Just a quick note from Staines McDonald's, whilst I abuse their facilities, hog a car parking space and hitch onto their free Wi-Fi whilst eating my pack-up. Brown Shrike - OMFL! Of course I'll upload something more detailed later on, with appaling photos.

Monday, 12 October 2009

Jubilee Park 12/10/2009

Dropped into Jubilee Park on the way home from work (17:00 - 18:00) to have look if anything on the pool. There was, but nothing exciting. A pair of Shoveler on the pool was unexpected, 10 Wigeon and 17 Lapwing were nice, whereas a few Coots, Mallards and 300 Canada Geese weren't. A smart Grey Wagtail flitted past along the River Soar, a small flock of Goldfinches tinkled over, and a spanking male Sparrowhawk had to work to evade a belligerent Crow. The Jackdaw roost was again evident, conservative estimate of 120 birds before I left (impossible to count as they kept having a mass fly around every few minutes whilst more were arriving). There was precisely zero Blackpoll Siskins Warblers and Brown Shrikes.

Saturday, 10 October 2009

Chat, Grebe, Pest, Merveille

I had intended to get up and out early this morning and have a mooch around parts of the Soar Valley South patch, however when the alarm went off I found I couldn't be arsed as I felt knackered. I was less than impressed when an hour later I was woken by the phone calling me into work to manage a crisis. Work issues dealt with, I dropped into Grove Park on the way home with every intention of finding a decent chat. I had Black Redstart in mind (site is 100% perfect for this species) but had to make do with a Wheatear instead - still nice.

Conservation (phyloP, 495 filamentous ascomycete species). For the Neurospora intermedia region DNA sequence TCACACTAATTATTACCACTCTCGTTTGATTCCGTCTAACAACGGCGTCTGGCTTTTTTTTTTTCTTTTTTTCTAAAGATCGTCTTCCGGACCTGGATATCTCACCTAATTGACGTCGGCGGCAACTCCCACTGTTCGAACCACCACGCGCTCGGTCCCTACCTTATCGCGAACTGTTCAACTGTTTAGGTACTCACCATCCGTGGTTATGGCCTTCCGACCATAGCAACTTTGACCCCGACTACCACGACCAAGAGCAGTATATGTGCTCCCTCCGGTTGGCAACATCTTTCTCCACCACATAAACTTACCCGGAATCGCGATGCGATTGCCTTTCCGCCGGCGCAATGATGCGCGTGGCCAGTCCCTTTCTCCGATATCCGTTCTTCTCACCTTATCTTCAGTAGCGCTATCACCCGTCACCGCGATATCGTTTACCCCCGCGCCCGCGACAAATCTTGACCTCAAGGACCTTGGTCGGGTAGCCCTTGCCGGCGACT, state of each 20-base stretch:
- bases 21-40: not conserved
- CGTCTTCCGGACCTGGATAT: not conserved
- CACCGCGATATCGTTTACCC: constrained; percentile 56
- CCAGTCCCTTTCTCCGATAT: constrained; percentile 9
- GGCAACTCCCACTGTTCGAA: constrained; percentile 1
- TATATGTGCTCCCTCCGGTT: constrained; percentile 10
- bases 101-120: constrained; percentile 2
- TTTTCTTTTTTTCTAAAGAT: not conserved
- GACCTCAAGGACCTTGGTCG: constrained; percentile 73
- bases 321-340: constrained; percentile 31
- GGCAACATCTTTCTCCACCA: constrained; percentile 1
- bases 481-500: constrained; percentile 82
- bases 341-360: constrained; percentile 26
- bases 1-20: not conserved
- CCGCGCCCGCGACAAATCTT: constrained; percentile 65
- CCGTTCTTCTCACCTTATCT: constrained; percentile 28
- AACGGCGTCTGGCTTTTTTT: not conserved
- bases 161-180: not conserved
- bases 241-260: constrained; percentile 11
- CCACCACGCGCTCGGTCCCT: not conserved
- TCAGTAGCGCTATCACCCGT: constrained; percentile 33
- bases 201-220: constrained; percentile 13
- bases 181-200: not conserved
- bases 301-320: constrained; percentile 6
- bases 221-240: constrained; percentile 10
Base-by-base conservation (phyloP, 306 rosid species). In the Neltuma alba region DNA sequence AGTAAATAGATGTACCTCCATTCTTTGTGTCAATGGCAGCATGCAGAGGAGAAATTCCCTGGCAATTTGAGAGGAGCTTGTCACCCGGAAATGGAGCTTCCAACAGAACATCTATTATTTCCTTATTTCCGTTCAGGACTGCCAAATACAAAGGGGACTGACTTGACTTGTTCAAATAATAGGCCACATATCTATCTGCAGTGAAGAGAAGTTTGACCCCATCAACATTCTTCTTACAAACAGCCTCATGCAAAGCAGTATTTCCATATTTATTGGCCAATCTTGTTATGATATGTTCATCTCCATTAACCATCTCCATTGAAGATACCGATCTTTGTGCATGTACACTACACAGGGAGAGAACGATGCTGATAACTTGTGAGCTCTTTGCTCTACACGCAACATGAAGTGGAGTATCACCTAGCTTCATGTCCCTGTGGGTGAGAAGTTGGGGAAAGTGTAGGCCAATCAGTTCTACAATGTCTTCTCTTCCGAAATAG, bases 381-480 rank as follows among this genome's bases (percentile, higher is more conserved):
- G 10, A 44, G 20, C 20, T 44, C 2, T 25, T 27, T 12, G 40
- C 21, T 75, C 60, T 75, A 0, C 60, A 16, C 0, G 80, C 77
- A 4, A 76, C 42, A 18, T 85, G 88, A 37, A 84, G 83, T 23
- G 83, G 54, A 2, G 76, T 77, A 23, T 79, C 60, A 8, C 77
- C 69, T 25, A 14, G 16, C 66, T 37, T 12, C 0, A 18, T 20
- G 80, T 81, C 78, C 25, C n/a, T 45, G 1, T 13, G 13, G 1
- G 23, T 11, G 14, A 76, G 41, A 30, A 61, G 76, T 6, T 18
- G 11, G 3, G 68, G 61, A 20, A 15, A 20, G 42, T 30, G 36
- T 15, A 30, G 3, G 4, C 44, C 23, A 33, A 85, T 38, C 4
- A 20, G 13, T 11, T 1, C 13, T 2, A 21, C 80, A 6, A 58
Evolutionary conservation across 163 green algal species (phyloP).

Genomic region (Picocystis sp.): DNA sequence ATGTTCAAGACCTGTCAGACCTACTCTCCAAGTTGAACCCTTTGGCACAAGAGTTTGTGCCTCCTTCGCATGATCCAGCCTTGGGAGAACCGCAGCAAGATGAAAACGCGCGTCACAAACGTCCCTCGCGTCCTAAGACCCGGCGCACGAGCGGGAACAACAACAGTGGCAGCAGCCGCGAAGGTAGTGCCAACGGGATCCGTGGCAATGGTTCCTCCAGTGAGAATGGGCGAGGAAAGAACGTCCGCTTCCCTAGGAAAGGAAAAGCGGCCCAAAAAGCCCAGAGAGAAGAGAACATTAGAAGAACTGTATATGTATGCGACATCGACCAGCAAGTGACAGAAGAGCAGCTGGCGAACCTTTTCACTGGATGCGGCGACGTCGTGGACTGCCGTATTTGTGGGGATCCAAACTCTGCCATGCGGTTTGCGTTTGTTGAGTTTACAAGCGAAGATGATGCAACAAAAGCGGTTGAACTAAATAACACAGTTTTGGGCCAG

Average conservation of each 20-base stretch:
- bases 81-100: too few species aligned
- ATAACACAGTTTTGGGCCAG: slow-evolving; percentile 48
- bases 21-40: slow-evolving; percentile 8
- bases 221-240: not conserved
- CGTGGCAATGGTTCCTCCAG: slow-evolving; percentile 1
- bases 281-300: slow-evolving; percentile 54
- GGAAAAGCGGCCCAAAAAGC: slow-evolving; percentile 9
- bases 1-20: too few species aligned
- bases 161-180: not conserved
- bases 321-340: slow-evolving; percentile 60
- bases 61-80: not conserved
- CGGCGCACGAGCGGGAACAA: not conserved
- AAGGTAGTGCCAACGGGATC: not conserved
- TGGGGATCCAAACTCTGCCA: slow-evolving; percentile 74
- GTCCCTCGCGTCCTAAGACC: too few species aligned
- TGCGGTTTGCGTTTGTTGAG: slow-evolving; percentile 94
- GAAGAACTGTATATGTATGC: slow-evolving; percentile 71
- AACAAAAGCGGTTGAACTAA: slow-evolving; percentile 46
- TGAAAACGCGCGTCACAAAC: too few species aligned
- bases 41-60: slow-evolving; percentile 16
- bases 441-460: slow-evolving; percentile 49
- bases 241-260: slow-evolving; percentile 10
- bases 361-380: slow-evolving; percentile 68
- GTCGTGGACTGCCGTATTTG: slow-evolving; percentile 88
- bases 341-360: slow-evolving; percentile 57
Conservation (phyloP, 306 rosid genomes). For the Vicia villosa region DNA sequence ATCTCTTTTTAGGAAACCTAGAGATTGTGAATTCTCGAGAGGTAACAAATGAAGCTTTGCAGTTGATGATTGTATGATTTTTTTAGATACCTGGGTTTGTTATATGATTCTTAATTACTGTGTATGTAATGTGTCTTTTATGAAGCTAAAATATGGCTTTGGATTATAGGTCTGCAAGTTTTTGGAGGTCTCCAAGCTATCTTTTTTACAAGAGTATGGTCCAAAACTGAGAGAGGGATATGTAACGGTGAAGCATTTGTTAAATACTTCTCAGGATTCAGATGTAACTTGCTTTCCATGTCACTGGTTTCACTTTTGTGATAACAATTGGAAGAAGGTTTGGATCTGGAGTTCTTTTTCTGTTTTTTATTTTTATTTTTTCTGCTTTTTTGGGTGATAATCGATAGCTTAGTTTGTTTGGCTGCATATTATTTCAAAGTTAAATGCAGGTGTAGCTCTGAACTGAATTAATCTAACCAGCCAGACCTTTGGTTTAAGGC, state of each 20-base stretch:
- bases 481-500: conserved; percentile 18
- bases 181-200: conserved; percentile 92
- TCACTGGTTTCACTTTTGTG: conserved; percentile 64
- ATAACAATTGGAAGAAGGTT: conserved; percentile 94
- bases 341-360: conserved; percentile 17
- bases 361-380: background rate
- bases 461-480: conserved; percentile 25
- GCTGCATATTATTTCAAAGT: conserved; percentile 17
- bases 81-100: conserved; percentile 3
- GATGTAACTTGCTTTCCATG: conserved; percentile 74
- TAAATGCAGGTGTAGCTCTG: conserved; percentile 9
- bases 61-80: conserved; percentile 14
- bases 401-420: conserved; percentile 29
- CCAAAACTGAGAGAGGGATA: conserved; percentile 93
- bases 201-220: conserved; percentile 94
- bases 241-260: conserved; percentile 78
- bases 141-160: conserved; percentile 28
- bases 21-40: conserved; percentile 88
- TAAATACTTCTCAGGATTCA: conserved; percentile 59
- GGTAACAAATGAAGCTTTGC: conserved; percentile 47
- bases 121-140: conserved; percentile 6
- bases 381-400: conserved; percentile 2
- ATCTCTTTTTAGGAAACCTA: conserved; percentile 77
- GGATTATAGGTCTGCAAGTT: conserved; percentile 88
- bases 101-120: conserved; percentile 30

Though a bit too far away for my poxy lens.

A Red-legged Partridge ran down the main road (these are patently the most stupid species in Britain), and a column of 5 Common Buzzards wheeled overhead, but otherwise it was quiet. not even anything notable on the balancing pool.

On the other side of the road to the Wheatear, it was most disappointing to see that work had actually progressed on the main waste ground which undoubtedly ends future breeding of Little Ringed Plover in the area.

LRP ex-breeding site

I also had a quick look around Jubilee Park on the way home. Again very quiet but I was surprised to find a Little Grebe on the pool. Otherwise a couple of Wigeon, Tufted and Mallard on there.

I then had to be at home to help get it sorted for Isabelle - she's having a few friends over for a sleepover. This means my whole evening will be spent banished upstairs with the boys and Nichola whilst a gaggle of young teenagers take over the kitchen, TV, games consoles and wi-fi. What a facking liberty!

I noticed whilst pretending to hoover that there were a lot of ladybirds congregating on the south-facing windows. Investigation confirmed my suspicions - lots of Harlequins looking for roosting sites. There was c30 all over the rear windows/door at any one time - at least double that and possibly more involved. Their activity only during spells of very bright sunshine - whenever it clouded over they stopped appearing.